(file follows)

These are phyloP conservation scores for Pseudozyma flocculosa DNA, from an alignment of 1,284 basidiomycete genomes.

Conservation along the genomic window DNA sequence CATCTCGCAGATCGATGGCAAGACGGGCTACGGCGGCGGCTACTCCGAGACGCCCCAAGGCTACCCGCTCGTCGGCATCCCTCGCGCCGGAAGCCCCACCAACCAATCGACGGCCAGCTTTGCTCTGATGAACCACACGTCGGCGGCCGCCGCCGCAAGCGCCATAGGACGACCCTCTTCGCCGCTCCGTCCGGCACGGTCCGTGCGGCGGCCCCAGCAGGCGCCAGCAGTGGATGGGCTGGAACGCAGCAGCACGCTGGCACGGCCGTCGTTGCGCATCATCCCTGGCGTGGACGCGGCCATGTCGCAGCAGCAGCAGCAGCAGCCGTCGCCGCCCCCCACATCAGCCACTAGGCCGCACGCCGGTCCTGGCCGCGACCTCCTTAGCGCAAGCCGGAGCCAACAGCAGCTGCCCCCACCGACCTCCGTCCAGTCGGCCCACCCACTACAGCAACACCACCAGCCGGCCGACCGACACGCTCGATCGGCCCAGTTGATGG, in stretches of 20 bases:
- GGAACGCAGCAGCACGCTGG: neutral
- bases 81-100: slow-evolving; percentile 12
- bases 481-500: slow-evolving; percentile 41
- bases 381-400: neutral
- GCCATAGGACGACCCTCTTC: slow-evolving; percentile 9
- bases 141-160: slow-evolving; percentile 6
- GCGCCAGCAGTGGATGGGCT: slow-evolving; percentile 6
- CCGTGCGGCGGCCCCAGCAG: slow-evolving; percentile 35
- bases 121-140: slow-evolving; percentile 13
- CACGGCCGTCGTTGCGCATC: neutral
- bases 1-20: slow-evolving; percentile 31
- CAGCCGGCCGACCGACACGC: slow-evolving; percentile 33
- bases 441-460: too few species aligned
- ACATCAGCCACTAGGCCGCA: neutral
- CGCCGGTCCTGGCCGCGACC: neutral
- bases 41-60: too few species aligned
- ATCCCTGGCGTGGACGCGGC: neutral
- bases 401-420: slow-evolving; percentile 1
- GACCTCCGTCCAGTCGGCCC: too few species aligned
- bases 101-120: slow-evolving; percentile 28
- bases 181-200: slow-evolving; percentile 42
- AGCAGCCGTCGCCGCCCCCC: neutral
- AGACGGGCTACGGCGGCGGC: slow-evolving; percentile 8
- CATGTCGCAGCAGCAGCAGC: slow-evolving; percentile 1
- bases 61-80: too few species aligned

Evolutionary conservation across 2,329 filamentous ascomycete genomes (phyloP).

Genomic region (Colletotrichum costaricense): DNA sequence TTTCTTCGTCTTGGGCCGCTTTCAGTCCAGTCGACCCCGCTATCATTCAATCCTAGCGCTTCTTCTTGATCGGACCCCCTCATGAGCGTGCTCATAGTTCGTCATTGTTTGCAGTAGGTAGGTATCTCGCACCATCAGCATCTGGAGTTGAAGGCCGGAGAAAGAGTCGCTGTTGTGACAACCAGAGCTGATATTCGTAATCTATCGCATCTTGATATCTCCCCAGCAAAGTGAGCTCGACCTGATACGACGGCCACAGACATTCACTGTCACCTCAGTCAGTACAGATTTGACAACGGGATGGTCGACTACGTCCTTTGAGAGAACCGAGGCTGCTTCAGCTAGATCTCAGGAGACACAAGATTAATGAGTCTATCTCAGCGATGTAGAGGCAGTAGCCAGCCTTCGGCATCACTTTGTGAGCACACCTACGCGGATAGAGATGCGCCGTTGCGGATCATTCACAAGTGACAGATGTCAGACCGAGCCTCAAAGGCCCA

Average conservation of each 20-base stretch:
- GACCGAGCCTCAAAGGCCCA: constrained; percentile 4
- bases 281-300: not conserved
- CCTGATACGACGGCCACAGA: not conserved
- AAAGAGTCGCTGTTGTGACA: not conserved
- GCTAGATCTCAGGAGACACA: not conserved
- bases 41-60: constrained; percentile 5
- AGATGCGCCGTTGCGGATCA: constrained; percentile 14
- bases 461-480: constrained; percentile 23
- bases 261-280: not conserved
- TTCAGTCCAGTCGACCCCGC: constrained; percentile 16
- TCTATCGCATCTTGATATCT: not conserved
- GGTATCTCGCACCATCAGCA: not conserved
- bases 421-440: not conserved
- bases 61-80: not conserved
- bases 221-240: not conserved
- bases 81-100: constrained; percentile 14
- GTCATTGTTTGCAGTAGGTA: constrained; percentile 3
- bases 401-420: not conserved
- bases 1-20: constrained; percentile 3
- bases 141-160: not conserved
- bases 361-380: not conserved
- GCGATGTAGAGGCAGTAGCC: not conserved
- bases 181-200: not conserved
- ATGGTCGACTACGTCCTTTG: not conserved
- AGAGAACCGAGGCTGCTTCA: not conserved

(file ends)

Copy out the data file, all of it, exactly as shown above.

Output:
These are phyloP conservation scores for Pseudozyma flocculosa DNA, from an alignment of 1,284 basidiomycete genomes.

Conservation along the genomic window DNA sequence CATCTCGCAGATCGATGGCAAGACGGGCTACGGCGGCGGCTACTCCGAGACGCCCCAAGGCTACCCGCTCGTCGGCATCCCTCGCGCCGGAAGCCCCACCAACCAATCGACGGCCAGCTTTGCTCTGATGAACCACACGTCGGCGGCCGCCGCCGCAAGCGCCATAGGACGACCCTCTTCGCCGCTCCGTCCGGCACGGTCCGTGCGGCGGCCCCAGCAGGCGCCAGCAGTGGATGGGCTGGAACGCAGCAGCACGCTGGCACGGCCGTCGTTGCGCATCATCCCTGGCGTGGACGCGGCCATGTCGCAGCAGCAGCAGCAGCAGCCGTCGCCGCCCCCCACATCAGCCACTAGGCCGCACGCCGGTCCTGGCCGCGACCTCCTTAGCGCAAGCCGGAGCCAACAGCAGCTGCCCCCACCGACCTCCGTCCAGTCGGCCCACCCACTACAGCAACACCACCAGCCGGCCGACCGACACGCTCGATCGGCCCAGTTGATGG, in stretches of 20 bases:
- GGAACGCAGCAGCACGCTGG: neutral
- bases 81-100: slow-evolving; percentile 12
- bases 481-500: slow-evolving; percentile 41
- bases 381-400: neutral
- GCCATAGGACGACCCTCTTC: slow-evolving; percentile 9
- bases 141-160: slow-evolving; percentile 6
- GCGCCAGCAGTGGATGGGCT: slow-evolving; percentile 6
- CCGTGCGGCGGCCCCAGCAG: slow-evolving; percentile 35
- bases 121-140: slow-evolving; percentile 13
- CACGGCCGTCGTTGCGCATC: neutral
- bases 1-20: slow-evolving; percentile 31
- CAGCCGGCCGACCGACACGC: slow-evolving; percentile 33
- bases 441-460: too few species aligned
- ACATCAGCCACTAGGCCGCA: neutral
- CGCCGGTCCTGGCCGCGACC: neutral
- bases 41-60: too few species aligned
- ATCCCTGGCGTGGACGCGGC: neutral
- bases 401-420: slow-evolving; percentile 1
- GACCTCCGTCCAGTCGGCCC: too few species aligned
- bases 101-120: slow-evolving; percentile 28
- bases 181-200: slow-evolving; percentile 42
- AGCAGCCGTCGCCGCCCCCC: neutral
- AGACGGGCTACGGCGGCGGC: slow-evolving; percentile 8
- CATGTCGCAGCAGCAGCAGC: slow-evolving; percentile 1
- bases 61-80: too few species aligned

Evolutionary conservation across 2,329 filamentous ascomycete genomes (phyloP).

Genomic region (Colletotrichum costaricense): DNA sequence TTTCTTCGTCTTGGGCCGCTTTCAGTCCAGTCGACCCCGCTATCATTCAATCCTAGCGCTTCTTCTTGATCGGACCCCCTCATGAGCGTGCTCATAGTTCGTCATTGTTTGCAGTAGGTAGGTATCTCGCACCATCAGCATCTGGAGTTGAAGGCCGGAGAAAGAGTCGCTGTTGTGACAACCAGAGCTGATATTCGTAATCTATCGCATCTTGATATCTCCCCAGCAAAGTGAGCTCGACCTGATACGACGGCCACAGACATTCACTGTCACCTCAGTCAGTACAGATTTGACAACGGGATGGTCGACTACGTCCTTTGAGAGAACCGAGGCTGCTTCAGCTAGATCTCAGGAGACACAAGATTAATGAGTCTATCTCAGCGATGTAGAGGCAGTAGCCAGCCTTCGGCATCACTTTGTGAGCACACCTACGCGGATAGAGATGCGCCGTTGCGGATCATTCACAAGTGACAGATGTCAGACCGAGCCTCAAAGGCCCA

Average conservation of each 20-base stretch:
- GACCGAGCCTCAAAGGCCCA: constrained; percentile 4
- bases 281-300: not conserved
- CCTGATACGACGGCCACAGA: not conserved
- AAAGAGTCGCTGTTGTGACA: not conserved
- GCTAGATCTCAGGAGACACA: not conserved
- bases 41-60: constrained; percentile 5
- AGATGCGCCGTTGCGGATCA: constrained; percentile 14
- bases 461-480: constrained; percentile 23
- bases 261-280: not conserved
- TTCAGTCCAGTCGACCCCGC: constrained; percentile 16
- TCTATCGCATCTTGATATCT: not conserved
- GGTATCTCGCACCATCAGCA: not conserved
- bases 421-440: not conserved
- bases 61-80: not conserved
- bases 221-240: not conserved
- bases 81-100: constrained; percentile 14
- GTCATTGTTTGCAGTAGGTA: constrained; percentile 3
- bases 401-420: not conserved
- bases 1-20: constrained; percentile 3
- bases 141-160: not conserved
- bases 361-380: not conserved
- GCGATGTAGAGGCAGTAGCC: not conserved
- bases 181-200: not conserved
- ATGGTCGACTACGTCCTTTG: not conserved
- AGAGAACCGAGGCTGCTTCA: not conserved